Antiquing/Distressing Kitchen Cabinets


Old 09-06-06, 12:59 PM
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Antiquing/Distressing Kitchen Cabinets

I need help with information on distressing/Antiqing my oak kitchen cabinets. They are currently a honey colored oak in good condition. I am redecorating with a theme of cowboy/rustic/country style. I have never worked on kitchen cabinets before. I don't know what technique to use or how to reach this look I am striving for. Please help with ideas and techniques.
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Old 09-13-06, 09:24 PM
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There are multiple posts on this topic--but the basics. Clean well (I recommend mineral spirits, but others use TSP, amonia, or other cleaning products). Sand the finish to give it tooth. For oak, you probably want to hide the grain. You can use a sandable sealer, with multiple coats to do this, or fill the grain using wood filler. Sand, sand, sand. Prime (if you didn't use the sealer). Distress. Next, figure out your technique. Do you want it roughed up (worm holes, dings, etc? If so, batter the doors with a key ring on coat hanger, hammer away, use your imagination. I recommend Aqua bond, as its a primer sealer in one, and is excellent as a base coat for distressing/glazing, is latex but very durable. The aqua glaze also is excellent with a long open time. I don't know what finish you are looking for (a strie, a wash, crackle) so can't give you too much advice there. Last, topcoat. Many people recommend an oil based topcoat, but oil-based poly's yellow (I learned this the hard way on my first kitchen re-do). Again, aqua products has a great top coat, which has held up to my monsters grimy hands and spoon banging for almost two years, but virtually any waterbourne poly will work. If you have specific techniques or styles in mind, if your more specific maybe someone can help.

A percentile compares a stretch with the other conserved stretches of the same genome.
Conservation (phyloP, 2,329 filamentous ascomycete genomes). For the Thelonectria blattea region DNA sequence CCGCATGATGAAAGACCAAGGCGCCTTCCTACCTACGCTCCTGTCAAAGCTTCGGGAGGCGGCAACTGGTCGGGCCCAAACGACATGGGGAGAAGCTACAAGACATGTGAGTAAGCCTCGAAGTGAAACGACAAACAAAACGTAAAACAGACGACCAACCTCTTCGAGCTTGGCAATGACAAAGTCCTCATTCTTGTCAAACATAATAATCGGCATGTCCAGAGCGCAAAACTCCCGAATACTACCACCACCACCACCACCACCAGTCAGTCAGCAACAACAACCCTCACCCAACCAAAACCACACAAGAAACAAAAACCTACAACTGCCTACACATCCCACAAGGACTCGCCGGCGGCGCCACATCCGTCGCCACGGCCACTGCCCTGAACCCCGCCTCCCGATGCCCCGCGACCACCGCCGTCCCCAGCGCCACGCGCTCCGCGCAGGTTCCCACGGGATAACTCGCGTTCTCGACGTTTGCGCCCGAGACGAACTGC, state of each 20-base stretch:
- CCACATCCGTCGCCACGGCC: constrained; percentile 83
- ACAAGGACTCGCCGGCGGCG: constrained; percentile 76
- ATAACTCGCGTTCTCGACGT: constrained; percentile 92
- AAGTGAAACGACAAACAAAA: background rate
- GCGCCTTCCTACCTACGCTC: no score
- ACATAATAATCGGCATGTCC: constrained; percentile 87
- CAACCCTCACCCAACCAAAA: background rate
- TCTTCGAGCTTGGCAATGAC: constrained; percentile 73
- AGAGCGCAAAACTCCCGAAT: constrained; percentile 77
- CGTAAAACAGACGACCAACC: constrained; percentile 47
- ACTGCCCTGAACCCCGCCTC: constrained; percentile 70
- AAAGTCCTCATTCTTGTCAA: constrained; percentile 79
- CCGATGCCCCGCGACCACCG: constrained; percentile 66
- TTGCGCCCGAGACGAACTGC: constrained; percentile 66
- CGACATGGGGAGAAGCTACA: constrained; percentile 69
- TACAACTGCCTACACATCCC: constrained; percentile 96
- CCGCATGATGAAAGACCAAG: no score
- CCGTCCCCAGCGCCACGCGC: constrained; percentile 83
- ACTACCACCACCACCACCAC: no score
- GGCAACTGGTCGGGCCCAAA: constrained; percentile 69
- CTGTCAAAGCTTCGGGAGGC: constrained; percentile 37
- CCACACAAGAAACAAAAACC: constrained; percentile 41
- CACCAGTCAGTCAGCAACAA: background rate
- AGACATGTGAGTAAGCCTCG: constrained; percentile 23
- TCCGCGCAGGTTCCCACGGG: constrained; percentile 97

Old 10-02-10, 04:46 PM
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Antiquing wood

I am new here but this is a subject that I have a fair bit of know how on as I have done it many times with customers in my area.

So there are 2 different looks you can give the wood,

1. One we call a weathered look where you remove the soft wood grain from the door by sanding with stiff brushes with the grain on your 5 piece door. Removing the soft wood will give the door a look of being old and from use the surface is now not level or flat anymore. The video shows me doing it to a 5 piece cabinet door. The wood door in the video is a new door just build and the contour on the grain structure is visible after using a tynes brush on it.

2. Open grain look would be to make linear strips into the wood with a steel brush, this metode is also called distressing the wood. By running again a steel brush with the grain of the wood you will remove the soft wood and rip gauges in the hard wood so the wood looks cracked.

All these products can be run with a head for a drill chuck so every body can do it in their home.

I hope this description give you some more ideas of how to antique cabinets

Here are a picture of the different brushes used.

I hope this will help or please ask more questions and I will answer them here.
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